It’s been less than a year since the Lac-Megantic rail disaster, but the fiery train wreck that took 47 lives and incinerated the centre of a picturesque Quebec town seems to already be receding from memory.
We’re left with process stories about the push to strengthen regulations for carrying volatile types of crude oil in rail tank cars. There’s the lingering concern that dangerous goods must still be taken through population centres because rerouting them would be costly and inefficient.
But the disaster itself has been consigned to history, except of course for those who lost family, friends and property when an unattended train loaded with explosive Bakken crude derailed July 6. Tank cars cracked open like eggs and the ensuing inferno killed dozens of Lac-Megantic residents.
The incident was little more than a footnote in the recent Quebec election, as Quebec writer Nora Loreto observed this week in a post on rabble.ca.
“[Premier Pauline] Marois stopped in Lac-MÃ©gantic twice during the campaign,” she wrote, noting Marois hoped (vainly, it turned out) to wrest the riding from the Liberals. “Rather than talking about what actually caused the disaster, she promised to help the town rebuild its business core.”
Marois had committed her now-defeated Parti Quebecois government to spending $16.2 million to build a new shopping district in the scorched town of 6,000, the Montreal Gazette noted.
Marois also called on Ottawa to foot the bill to shift the rail line around Lac-Megantic, the Toronto Star reported.
â€œRailways are their responsibility, so it will be up to them to assume the costs incurred if we are to go ahead with the reroutingâ€ said Marois during a March campaign stop.
The mayor, Colette Roy-Laroche, stayed on the sidelines during the campaign.
The story of Lac-Megantic turned a page Wednesday when the Quebec coroner’s office closed the file on identifying the remains of seven of the victims.
The identity of the 40th victim, 30-year-old Jimmy Sirois, was made using microscopic bone fragments and DNA samples, the Gazette reported.
The coroner’s office posted a list on its web site of the victims who were positively identified and the seven whose remains were not recovered but who’ve been declared legally dead. Most range in age from 57 to 77 but they include a nine-year-old girl. The youngest victim of the disaster was four, the oldest 93.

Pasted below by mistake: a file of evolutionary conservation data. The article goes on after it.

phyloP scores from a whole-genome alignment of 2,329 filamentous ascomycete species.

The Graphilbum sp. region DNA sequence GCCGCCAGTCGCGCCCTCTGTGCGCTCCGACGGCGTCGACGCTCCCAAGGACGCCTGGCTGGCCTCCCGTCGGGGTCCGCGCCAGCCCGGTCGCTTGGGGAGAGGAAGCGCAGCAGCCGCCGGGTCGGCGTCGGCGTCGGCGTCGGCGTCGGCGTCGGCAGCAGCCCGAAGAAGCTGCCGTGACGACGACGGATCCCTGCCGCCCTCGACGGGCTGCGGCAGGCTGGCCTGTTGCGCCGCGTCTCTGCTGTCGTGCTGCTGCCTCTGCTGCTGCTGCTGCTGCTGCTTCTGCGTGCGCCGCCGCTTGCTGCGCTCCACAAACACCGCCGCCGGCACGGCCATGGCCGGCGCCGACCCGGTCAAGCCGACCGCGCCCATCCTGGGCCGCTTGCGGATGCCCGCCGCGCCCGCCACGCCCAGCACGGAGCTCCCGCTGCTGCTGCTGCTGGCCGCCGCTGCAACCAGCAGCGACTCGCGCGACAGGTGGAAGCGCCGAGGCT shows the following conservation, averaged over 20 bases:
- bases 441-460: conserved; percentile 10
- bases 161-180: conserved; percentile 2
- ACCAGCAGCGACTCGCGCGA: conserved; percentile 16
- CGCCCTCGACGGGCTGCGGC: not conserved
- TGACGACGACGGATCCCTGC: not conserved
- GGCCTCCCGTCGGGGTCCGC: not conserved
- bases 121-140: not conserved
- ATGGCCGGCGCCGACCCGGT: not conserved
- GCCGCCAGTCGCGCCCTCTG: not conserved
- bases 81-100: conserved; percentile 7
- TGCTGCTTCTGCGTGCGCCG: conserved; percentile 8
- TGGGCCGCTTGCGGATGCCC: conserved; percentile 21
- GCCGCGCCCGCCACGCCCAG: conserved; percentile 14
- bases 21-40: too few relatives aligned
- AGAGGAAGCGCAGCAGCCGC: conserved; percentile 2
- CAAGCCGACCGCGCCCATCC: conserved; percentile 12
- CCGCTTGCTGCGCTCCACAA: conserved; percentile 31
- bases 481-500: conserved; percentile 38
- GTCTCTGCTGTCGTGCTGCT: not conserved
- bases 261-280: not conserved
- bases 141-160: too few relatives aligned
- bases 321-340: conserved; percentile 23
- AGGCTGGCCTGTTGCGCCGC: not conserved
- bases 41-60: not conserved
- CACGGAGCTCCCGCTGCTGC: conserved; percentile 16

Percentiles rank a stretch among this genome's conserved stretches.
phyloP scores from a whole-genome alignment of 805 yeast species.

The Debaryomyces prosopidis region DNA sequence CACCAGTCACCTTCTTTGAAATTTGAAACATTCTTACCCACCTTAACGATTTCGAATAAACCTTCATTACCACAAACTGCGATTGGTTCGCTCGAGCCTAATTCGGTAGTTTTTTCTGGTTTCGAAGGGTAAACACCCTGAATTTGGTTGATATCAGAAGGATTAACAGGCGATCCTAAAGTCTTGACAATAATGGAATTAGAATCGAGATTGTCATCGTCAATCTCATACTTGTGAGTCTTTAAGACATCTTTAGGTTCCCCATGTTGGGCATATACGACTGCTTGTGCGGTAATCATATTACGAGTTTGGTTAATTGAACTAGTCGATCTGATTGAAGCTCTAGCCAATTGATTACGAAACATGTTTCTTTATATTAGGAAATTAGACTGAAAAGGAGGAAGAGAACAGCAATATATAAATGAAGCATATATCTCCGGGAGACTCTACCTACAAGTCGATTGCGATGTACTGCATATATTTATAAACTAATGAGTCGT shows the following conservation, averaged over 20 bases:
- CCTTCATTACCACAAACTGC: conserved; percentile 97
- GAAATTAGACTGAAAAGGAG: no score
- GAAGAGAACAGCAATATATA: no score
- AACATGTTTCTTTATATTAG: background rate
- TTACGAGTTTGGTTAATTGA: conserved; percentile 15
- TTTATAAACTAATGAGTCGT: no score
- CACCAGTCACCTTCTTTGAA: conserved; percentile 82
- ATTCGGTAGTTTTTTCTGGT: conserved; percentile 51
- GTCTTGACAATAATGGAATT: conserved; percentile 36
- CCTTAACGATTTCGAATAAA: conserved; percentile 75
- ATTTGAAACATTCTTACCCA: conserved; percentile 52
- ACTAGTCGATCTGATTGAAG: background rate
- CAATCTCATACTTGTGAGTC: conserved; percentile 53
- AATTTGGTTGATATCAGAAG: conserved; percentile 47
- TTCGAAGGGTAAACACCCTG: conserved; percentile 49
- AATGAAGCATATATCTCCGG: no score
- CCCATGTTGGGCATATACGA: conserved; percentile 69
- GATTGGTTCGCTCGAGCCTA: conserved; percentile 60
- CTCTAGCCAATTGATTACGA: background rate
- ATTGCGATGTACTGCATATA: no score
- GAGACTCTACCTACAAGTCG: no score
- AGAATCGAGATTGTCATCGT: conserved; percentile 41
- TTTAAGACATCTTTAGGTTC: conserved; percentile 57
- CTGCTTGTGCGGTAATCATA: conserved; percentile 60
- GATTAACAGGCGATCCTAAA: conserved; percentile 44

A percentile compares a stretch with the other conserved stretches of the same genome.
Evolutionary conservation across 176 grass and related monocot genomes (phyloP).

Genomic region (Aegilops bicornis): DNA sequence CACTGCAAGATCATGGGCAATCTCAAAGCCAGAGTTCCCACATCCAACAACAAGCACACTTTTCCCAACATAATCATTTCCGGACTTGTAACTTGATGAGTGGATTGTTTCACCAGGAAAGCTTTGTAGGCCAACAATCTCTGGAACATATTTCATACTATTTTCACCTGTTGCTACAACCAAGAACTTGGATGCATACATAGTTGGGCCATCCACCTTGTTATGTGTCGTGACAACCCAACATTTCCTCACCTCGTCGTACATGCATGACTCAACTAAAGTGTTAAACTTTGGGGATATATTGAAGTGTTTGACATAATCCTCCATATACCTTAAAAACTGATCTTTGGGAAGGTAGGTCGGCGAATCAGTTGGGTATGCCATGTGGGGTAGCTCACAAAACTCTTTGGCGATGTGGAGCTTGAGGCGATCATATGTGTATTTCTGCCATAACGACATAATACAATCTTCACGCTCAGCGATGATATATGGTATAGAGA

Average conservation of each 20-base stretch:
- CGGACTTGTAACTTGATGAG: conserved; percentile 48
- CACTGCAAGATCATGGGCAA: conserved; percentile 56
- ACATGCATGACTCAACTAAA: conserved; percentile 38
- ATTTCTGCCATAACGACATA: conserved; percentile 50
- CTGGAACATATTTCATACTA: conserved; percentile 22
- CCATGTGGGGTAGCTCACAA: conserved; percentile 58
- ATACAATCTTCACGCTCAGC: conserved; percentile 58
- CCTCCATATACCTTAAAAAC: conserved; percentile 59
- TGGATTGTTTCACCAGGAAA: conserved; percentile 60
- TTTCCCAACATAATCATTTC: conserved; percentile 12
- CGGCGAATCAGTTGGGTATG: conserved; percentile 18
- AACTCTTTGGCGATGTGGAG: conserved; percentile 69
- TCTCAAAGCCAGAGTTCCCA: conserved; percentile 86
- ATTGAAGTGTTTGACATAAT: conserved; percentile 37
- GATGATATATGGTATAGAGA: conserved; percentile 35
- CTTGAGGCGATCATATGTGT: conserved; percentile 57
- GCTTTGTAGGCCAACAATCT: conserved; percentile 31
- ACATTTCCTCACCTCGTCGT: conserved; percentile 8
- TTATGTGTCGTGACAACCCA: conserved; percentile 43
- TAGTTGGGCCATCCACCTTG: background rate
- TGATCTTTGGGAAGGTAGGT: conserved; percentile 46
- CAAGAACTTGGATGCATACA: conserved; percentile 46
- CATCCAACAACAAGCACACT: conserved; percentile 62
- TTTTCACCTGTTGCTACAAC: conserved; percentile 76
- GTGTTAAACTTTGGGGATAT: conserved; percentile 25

According to QMI Agency, work identifying the victims was done by forensic experts in Montreal and the United States.
“This work consisted primarily of analyzing fragments and human remains that had been highly altered by the intensity of the fire to which they were exposed, making it impossible to identify all the people who died in the fire,” coroner’s spokeswoman Genevieve Guilbault said.
The coroner’s news release said victim remains now would be released and discussions were underway with relatives and the local parish priest as to when and how they would be returned.
Findings from the coroner’s investigation will be made public when it’s completed, the agency said.
The disaster has spawned a class-action lawsuit on behalf of survivors and relatives of those who died, naming now-defunct railway operator Montreal, Maine & Atlantic, the company’s president, the engineer who left the train parked on a siding above the town while he took a rest break and the federal government, among others.
While scar tissue forms over the wound left by Lac-Megantic, the railways tell us we can expect more crashes in future.
“You can mitigate the risk, but you can’t eliminate the risk,” Keith Creel, CP Rail’s chief operating officer, told reporters an appearance before a Commons committee last week, according to the Sault Star.
The committee has been looking into the shipment of dangerous goods since the disaster.
Rail executives also say there’s no alternative but to route hazardous goods through Canadian cities.
â€œWhen we can route traffic with a view to minimize risk, we do so,â€ CN Rail chief executive officer Claude Mongeau told the Globe and Mail last week.
â€œBut the reality is, if you look at a map, all of our business goes through Winnipeg, Toronto and Montreal. These are just the larger population centres. The smaller population centres, itâ€™s the same. The country was built around the railroads and thatâ€™s just the hard reality.â€
(Photo via the Canadian Press